A rapid stump-breaking fastest deliveries stint is the most entertaining component of the game of cricket, aside from smashing massive sixes. Many of the world’s fastest cricket bowlers have a lethal combination of pace and swing at the moment. Despite this, Shoaib Akhter, the seasoned pacer, holds the record for bowling the quickest cricket delivery in history. No one in the world has ever beaten his record of bowling a ball at 161.3 kilometres per hour.
Shaun Tait came close to breaking the mark a few years ago when he recorded a blistering 161.1 km/h delivery, but Shoaib Akhter’s record stands. The fastest cricket deliveries ever bowled in Test games took an intriguing turn last year when Mitchell Starc, an Australian bowler, bowled the fastest ball in test cricket history.
Lasith Malinga and Dale Steyn – 155.7 km/h
Two of the top cricket bowlers in the world, Dale Steyn and Lasith Malinga, have a joint record of bowling at 155.7 km/h. Dale Steyn and Lasith Malinga, both noted for their precision and excellent bowling stats, have had comparable success in all three formats of the game. While Dale Steyn has a significant position in the fast bowling area because of his beautifully balanced bowling action, Lasith Malinga’s posture gives him extra pace and in-swing. Both of these quick bowlers have bowled their fastest cricket deliveries against the same team — New Zealand.
Shane Bond (9th) – 156.4 km/h
In World Cup 2003 against Australia, one of the best Kiwi pacers, who had his cricket career cut short due to one of the worst cricket injuries ever, bowled the fastest ball of his career. His ability to deliver the ball right into the roots of stumps makes him one of cricket’s most feared pacers. Shane Bond, who had been injured several times, declared his retirement at the age of 35.
Muhammad Sami (No. 8) – 156.4 km/h
Another standout performer from a team known for its swing pacers. If Pakistani fast bowler Muhammad Sami had focused on his abilities, he may have been a great hit in the cricket world. Sami, along with Shoaib Akhter, was regarded as one of the quickest bowlers in the world, but he never lived up to the hype.
Mitchell Johnson is in seventh place with a speed of 156.8 km/h.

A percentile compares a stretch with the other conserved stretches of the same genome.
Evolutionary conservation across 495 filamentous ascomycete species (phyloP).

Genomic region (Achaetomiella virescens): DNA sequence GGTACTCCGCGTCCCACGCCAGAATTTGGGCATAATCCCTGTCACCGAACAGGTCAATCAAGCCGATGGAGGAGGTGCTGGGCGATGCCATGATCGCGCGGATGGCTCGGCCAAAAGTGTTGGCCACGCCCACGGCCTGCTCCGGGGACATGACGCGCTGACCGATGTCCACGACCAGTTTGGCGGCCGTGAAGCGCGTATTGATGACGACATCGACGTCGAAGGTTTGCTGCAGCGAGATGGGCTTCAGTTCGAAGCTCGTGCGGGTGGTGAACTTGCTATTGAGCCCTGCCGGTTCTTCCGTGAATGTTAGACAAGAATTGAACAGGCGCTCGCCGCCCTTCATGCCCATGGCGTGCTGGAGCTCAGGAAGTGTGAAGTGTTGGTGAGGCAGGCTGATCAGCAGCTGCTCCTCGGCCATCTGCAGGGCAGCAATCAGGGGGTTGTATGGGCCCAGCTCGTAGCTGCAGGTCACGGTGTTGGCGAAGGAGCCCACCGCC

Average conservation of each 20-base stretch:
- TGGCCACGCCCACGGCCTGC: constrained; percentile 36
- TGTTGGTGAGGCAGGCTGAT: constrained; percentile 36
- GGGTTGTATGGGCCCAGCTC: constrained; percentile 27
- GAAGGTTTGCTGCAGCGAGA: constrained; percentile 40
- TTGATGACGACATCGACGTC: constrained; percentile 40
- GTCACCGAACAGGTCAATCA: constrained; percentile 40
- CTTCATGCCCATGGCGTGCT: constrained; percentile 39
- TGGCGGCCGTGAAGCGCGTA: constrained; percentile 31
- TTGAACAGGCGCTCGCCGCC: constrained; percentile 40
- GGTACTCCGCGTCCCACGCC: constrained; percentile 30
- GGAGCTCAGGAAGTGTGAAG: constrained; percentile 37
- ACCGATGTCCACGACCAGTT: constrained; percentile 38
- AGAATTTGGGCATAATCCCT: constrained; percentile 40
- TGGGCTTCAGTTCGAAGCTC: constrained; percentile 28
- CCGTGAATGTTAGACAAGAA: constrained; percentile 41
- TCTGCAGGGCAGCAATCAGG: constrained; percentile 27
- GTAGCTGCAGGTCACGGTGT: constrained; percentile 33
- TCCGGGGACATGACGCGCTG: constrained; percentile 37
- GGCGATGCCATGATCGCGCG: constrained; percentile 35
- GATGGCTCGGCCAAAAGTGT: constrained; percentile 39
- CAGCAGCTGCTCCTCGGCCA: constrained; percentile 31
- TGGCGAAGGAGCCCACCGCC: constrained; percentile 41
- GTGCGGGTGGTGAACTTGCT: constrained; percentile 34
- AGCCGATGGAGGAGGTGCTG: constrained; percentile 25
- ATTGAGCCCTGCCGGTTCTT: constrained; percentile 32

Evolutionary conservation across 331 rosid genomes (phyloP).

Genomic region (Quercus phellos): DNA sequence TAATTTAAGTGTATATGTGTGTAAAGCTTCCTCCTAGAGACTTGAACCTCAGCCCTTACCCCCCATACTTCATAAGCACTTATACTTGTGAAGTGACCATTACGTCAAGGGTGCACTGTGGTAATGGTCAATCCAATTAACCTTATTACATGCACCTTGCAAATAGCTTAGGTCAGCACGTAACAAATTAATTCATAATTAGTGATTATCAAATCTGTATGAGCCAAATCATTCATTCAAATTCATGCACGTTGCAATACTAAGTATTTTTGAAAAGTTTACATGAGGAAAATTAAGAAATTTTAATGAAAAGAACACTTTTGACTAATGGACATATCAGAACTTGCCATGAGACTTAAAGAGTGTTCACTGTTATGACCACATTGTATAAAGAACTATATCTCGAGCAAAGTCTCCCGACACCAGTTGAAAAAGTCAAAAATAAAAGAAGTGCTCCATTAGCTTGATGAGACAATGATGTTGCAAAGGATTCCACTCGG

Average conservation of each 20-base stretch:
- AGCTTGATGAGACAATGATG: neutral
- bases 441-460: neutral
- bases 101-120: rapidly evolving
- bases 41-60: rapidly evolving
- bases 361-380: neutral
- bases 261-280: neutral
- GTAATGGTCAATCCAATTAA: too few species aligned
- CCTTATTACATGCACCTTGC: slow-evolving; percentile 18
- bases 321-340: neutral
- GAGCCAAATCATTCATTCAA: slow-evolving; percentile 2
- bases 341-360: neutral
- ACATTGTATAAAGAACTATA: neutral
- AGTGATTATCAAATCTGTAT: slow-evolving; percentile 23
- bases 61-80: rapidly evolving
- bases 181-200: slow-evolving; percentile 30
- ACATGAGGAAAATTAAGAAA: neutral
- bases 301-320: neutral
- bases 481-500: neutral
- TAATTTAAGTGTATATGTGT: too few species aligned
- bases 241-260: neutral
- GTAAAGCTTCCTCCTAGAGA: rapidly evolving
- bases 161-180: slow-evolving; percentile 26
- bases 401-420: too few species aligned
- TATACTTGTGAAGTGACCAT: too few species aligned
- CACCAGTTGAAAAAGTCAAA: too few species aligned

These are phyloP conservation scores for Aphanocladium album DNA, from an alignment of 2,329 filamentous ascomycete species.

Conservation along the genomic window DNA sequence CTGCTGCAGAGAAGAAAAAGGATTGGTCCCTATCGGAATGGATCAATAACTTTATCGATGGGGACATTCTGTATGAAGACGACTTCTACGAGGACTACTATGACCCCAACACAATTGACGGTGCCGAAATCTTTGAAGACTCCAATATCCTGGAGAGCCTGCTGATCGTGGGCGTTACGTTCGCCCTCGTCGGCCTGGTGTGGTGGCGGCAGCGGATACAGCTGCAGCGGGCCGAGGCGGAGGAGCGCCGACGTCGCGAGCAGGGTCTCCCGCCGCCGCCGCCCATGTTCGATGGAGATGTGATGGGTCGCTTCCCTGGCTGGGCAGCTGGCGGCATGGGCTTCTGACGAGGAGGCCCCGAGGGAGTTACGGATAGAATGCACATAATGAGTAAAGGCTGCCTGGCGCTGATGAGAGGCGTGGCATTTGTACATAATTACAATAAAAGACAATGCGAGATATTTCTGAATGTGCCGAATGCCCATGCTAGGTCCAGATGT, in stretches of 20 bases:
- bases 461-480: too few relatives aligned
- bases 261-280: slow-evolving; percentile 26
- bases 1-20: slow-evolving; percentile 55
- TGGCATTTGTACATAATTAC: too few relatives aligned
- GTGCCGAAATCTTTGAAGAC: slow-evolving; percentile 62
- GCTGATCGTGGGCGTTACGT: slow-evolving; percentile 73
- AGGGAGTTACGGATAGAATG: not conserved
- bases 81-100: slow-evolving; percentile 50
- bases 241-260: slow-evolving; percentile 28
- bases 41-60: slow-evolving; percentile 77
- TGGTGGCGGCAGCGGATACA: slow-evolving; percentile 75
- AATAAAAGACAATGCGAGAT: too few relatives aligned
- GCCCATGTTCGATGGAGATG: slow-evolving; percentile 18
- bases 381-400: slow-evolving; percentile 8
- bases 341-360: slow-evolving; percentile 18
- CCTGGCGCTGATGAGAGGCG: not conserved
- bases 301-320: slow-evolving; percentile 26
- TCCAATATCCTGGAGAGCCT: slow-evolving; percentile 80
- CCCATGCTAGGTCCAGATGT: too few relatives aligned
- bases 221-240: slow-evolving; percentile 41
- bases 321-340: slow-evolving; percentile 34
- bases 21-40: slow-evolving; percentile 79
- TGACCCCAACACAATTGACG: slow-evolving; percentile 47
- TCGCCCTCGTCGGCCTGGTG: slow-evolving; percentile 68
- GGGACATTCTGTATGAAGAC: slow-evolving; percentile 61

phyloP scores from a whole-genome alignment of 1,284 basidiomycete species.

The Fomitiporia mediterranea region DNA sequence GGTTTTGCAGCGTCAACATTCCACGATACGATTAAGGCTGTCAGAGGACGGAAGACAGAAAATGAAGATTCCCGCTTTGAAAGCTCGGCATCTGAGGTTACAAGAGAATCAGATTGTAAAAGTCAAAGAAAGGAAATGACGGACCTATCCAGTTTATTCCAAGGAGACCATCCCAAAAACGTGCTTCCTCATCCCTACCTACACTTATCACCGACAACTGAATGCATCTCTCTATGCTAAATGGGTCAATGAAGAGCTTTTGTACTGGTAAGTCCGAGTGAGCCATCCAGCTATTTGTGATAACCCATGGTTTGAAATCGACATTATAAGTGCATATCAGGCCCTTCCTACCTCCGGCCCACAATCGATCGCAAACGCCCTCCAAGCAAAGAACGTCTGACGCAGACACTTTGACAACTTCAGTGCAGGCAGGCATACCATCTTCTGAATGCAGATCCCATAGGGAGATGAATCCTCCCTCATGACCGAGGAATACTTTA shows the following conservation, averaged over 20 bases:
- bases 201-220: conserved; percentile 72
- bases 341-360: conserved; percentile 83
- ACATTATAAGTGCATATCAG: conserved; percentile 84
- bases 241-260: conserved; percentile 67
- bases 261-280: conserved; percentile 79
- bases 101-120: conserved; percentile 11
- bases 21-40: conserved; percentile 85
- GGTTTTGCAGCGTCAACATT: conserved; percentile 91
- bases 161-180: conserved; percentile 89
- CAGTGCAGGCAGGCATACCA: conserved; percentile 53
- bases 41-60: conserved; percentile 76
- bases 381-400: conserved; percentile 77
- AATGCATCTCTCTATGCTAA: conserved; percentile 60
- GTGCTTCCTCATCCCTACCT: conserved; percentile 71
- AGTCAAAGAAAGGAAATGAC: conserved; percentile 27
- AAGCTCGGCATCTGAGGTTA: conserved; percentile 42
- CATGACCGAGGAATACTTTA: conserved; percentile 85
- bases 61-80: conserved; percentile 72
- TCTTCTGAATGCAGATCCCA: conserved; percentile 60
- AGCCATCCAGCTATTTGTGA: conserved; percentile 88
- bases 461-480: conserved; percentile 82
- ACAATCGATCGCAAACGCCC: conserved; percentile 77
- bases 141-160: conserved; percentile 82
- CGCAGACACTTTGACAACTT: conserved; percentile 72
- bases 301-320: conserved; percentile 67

The enraged Australian pacer is losing his image as a limited-over bowler, thanks to his characteristic moustaches designed just for the ‘Ashes’. Or maybe he’s focused on the old version of the game on purpose; the truth is, he’s never been as dangerous in limited-overs games as he is in tests.
Fidel Edwards, No. 6 – 157.7 km/h
Given the physical gifts bestowed by nature, West Indian bowlers should have been the world’s fastest. However, the situation is not the same today, despite the fact that the West Indian side had some frightening pacers during their golden cricket era. Fidel Edwards, who stands 1.65m tall, bowled one of the fastest balls in cricket history against South Africa, measuring 157.7 km/h.
Andy Roberts (No. 5) – 159.5 km/h
Andy Roberts, known as the ‘ice man’ for his merciless attitude when bowling brutally devastating bowling periods, was one of the primary reasons the West Indies dominated world cricket for so long. In the 1980s. Andy Roberts’ fastest delivery speed is estimated to be around 160 kilometres per hour.
Shaun Tait (Cricket) – 160.
Australia may have other ideas, but Shaun Tait has no intention of retiring from cricket. The seasoned pacer has been active for quite some time. Shaun Tait, who has twice been named to the list of fastest cricket deliveries, can consistently bowl at speeds of above 150 km/h. In a T20 match against Pakistan, he recorded a 160.7 km/h delivery.
Shaun Tait and Brett Lee 161. 1 km/h
Both Australian fast bowlers were true legends in their respective fields. Shaun Tait failed to maintain a consistent berth in the side throughout his career, although Brett Lee rose to prominence with the retirement of Glenn McGrath and co. Brett Lee’s 161. 1 km/h delivery occurred against New Zealand in Napier in 2005, while Shaun Tait made a name for himself against England at Lord’s.
Shoaib Akhter has a top speed of 161.3 km/h.
When Shoaib Akhter first entered professional cricket, the Pakistani team was stacked with match-winning bowlers. Wasim Akram and Waqar Younis’ devastating pace pair was supported up in the spin department by Saqlain Mushtaq. Shoaib Akhter has a rare talent that allowed him to fit into Pakistan’s playing eleven despite the presence of so many legendary bowlers. Unlike Waqar and Wasim, who both exploited their swinging ability to gain a reputation, Shoaib Akhter mostly focused on his pace and gained a reputation in a short period of time “inputs www.purbat.com”.